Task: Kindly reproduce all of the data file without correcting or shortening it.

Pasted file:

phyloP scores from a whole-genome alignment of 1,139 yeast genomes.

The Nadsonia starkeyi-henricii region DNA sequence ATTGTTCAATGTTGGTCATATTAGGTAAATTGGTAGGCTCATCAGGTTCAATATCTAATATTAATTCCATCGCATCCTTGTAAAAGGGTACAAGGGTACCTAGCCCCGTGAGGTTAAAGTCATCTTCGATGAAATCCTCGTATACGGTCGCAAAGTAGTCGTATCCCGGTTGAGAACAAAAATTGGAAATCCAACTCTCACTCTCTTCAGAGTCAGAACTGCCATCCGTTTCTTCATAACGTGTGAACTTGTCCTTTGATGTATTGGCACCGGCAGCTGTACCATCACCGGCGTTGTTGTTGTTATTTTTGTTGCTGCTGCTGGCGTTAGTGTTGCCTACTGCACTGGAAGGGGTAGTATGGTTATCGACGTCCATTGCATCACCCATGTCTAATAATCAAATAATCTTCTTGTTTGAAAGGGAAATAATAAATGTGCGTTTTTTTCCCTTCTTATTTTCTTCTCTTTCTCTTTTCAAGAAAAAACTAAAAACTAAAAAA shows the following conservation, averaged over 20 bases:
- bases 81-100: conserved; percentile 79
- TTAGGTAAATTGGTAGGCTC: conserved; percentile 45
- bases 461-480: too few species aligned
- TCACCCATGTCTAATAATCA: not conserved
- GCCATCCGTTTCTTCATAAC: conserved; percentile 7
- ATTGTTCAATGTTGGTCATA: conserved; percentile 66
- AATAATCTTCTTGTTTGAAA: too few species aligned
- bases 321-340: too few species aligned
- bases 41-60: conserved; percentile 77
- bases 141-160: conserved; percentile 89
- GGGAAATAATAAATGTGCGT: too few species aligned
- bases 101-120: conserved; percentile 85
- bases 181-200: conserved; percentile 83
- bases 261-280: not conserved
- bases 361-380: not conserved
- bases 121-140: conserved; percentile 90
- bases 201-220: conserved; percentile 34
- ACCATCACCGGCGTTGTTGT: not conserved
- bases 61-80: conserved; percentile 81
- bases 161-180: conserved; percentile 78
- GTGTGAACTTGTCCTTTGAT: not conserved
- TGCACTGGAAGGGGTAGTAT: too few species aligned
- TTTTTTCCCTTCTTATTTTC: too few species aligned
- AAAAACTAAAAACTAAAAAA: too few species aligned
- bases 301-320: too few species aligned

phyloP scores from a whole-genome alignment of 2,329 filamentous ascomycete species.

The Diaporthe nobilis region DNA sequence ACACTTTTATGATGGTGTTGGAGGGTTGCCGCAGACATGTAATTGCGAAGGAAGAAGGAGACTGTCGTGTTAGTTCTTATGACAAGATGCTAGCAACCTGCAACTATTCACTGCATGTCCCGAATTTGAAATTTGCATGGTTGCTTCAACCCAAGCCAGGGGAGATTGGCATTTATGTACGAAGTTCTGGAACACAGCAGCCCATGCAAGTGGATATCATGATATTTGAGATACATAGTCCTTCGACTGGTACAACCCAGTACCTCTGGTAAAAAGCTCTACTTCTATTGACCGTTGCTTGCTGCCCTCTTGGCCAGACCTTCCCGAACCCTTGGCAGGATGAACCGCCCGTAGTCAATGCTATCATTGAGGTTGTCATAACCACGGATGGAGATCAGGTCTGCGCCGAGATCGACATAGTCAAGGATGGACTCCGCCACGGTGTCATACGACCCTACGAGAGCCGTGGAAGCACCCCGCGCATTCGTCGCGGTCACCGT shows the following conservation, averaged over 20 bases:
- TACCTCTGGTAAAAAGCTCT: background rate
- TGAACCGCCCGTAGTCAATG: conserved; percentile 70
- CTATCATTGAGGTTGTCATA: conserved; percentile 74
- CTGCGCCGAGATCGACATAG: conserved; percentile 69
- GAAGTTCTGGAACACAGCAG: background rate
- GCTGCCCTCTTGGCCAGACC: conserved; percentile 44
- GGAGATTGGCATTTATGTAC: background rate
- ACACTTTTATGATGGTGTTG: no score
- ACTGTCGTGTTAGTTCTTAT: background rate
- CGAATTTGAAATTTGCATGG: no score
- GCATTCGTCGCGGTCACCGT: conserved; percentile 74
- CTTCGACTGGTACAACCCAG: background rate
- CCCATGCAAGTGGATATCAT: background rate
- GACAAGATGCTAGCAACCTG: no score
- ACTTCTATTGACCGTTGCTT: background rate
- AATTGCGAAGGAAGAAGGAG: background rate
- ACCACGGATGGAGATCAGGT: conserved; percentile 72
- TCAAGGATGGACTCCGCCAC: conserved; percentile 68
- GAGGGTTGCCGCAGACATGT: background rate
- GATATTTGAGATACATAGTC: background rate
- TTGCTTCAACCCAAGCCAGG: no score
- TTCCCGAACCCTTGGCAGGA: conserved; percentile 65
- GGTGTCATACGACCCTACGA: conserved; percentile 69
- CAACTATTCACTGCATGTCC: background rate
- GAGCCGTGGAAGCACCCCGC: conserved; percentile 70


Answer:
phyloP scores from a whole-genome alignment of 1,139 yeast genomes.

The Nadsonia starkeyi-henricii region DNA sequence ATTGTTCAATGTTGGTCATATTAGGTAAATTGGTAGGCTCATCAGGTTCAATATCTAATATTAATTCCATCGCATCCTTGTAAAAGGGTACAAGGGTACCTAGCCCCGTGAGGTTAAAGTCATCTTCGATGAAATCCTCGTATACGGTCGCAAAGTAGTCGTATCCCGGTTGAGAACAAAAATTGGAAATCCAACTCTCACTCTCTTCAGAGTCAGAACTGCCATCCGTTTCTTCATAACGTGTGAACTTGTCCTTTGATGTATTGGCACCGGCAGCTGTACCATCACCGGCGTTGTTGTTGTTATTTTTGTTGCTGCTGCTGGCGTTAGTGTTGCCTACTGCACTGGAAGGGGTAGTATGGTTATCGACGTCCATTGCATCACCCATGTCTAATAATCAAATAATCTTCTTGTTTGAAAGGGAAATAATAAATGTGCGTTTTTTTCCCTTCTTATTTTCTTCTCTTTCTCTTTTCAAGAAAAAACTAAAAACTAAAAAA shows the following conservation, averaged over 20 bases:
- bases 81-100: conserved; percentile 79
- TTAGGTAAATTGGTAGGCTC: conserved; percentile 45
- bases 461-480: too few species aligned
- TCACCCATGTCTAATAATCA: not conserved
- GCCATCCGTTTCTTCATAAC: conserved; percentile 7
- ATTGTTCAATGTTGGTCATA: conserved; percentile 66
- AATAATCTTCTTGTTTGAAA: too few species aligned
- bases 321-340: too few species aligned
- bases 41-60: conserved; percentile 77
- bases 141-160: conserved; percentile 89
- GGGAAATAATAAATGTGCGT: too few species aligned
- bases 101-120: conserved; percentile 85
- bases 181-200: conserved; percentile 83
- bases 261-280: not conserved
- bases 361-380: not conserved
- bases 121-140: conserved; percentile 90
- bases 201-220: conserved; percentile 34
- ACCATCACCGGCGTTGTTGT: not conserved
- bases 61-80: conserved; percentile 81
- bases 161-180: conserved; percentile 78
- GTGTGAACTTGTCCTTTGAT: not conserved
- TGCACTGGAAGGGGTAGTAT: too few species aligned
- TTTTTTCCCTTCTTATTTTC: too few species aligned
- AAAAACTAAAAACTAAAAAA: too few species aligned
- bases 301-320: too few species aligned

phyloP scores from a whole-genome alignment of 2,329 filamentous ascomycete species.

The Diaporthe nobilis region DNA sequence ACACTTTTATGATGGTGTTGGAGGGTTGCCGCAGACATGTAATTGCGAAGGAAGAAGGAGACTGTCGTGTTAGTTCTTATGACAAGATGCTAGCAACCTGCAACTATTCACTGCATGTCCCGAATTTGAAATTTGCATGGTTGCTTCAACCCAAGCCAGGGGAGATTGGCATTTATGTACGAAGTTCTGGAACACAGCAGCCCATGCAAGTGGATATCATGATATTTGAGATACATAGTCCTTCGACTGGTACAACCCAGTACCTCTGGTAAAAAGCTCTACTTCTATTGACCGTTGCTTGCTGCCCTCTTGGCCAGACCTTCCCGAACCCTTGGCAGGATGAACCGCCCGTAGTCAATGCTATCATTGAGGTTGTCATAACCACGGATGGAGATCAGGTCTGCGCCGAGATCGACATAGTCAAGGATGGACTCCGCCACGGTGTCATACGACCCTACGAGAGCCGTGGAAGCACCCCGCGCATTCGTCGCGGTCACCGT shows the following conservation, averaged over 20 bases:
- TACCTCTGGTAAAAAGCTCT: background rate
- TGAACCGCCCGTAGTCAATG: conserved; percentile 70
- CTATCATTGAGGTTGTCATA: conserved; percentile 74
- CTGCGCCGAGATCGACATAG: conserved; percentile 69
- GAAGTTCTGGAACACAGCAG: background rate
- GCTGCCCTCTTGGCCAGACC: conserved; percentile 44
- GGAGATTGGCATTTATGTAC: background rate
- ACACTTTTATGATGGTGTTG: no score
- ACTGTCGTGTTAGTTCTTAT: background rate
- CGAATTTGAAATTTGCATGG: no score
- GCATTCGTCGCGGTCACCGT: conserved; percentile 74
- CTTCGACTGGTACAACCCAG: background rate
- CCCATGCAAGTGGATATCAT: background rate
- GACAAGATGCTAGCAACCTG: no score
- ACTTCTATTGACCGTTGCTT: background rate
- AATTGCGAAGGAAGAAGGAG: background rate
- ACCACGGATGGAGATCAGGT: conserved; percentile 72
- TCAAGGATGGACTCCGCCAC: conserved; percentile 68
- GAGGGTTGCCGCAGACATGT: background rate
- GATATTTGAGATACATAGTC: background rate
- TTGCTTCAACCCAAGCCAGG: no score
- TTCCCGAACCCTTGGCAGGA: conserved; percentile 65
- GGTGTCATACGACCCTACGA: conserved; percentile 69
- CAACTATTCACTGCATGTCC: background rate
- GAGCCGTGGAAGCACCCCGC: conserved; percentile 70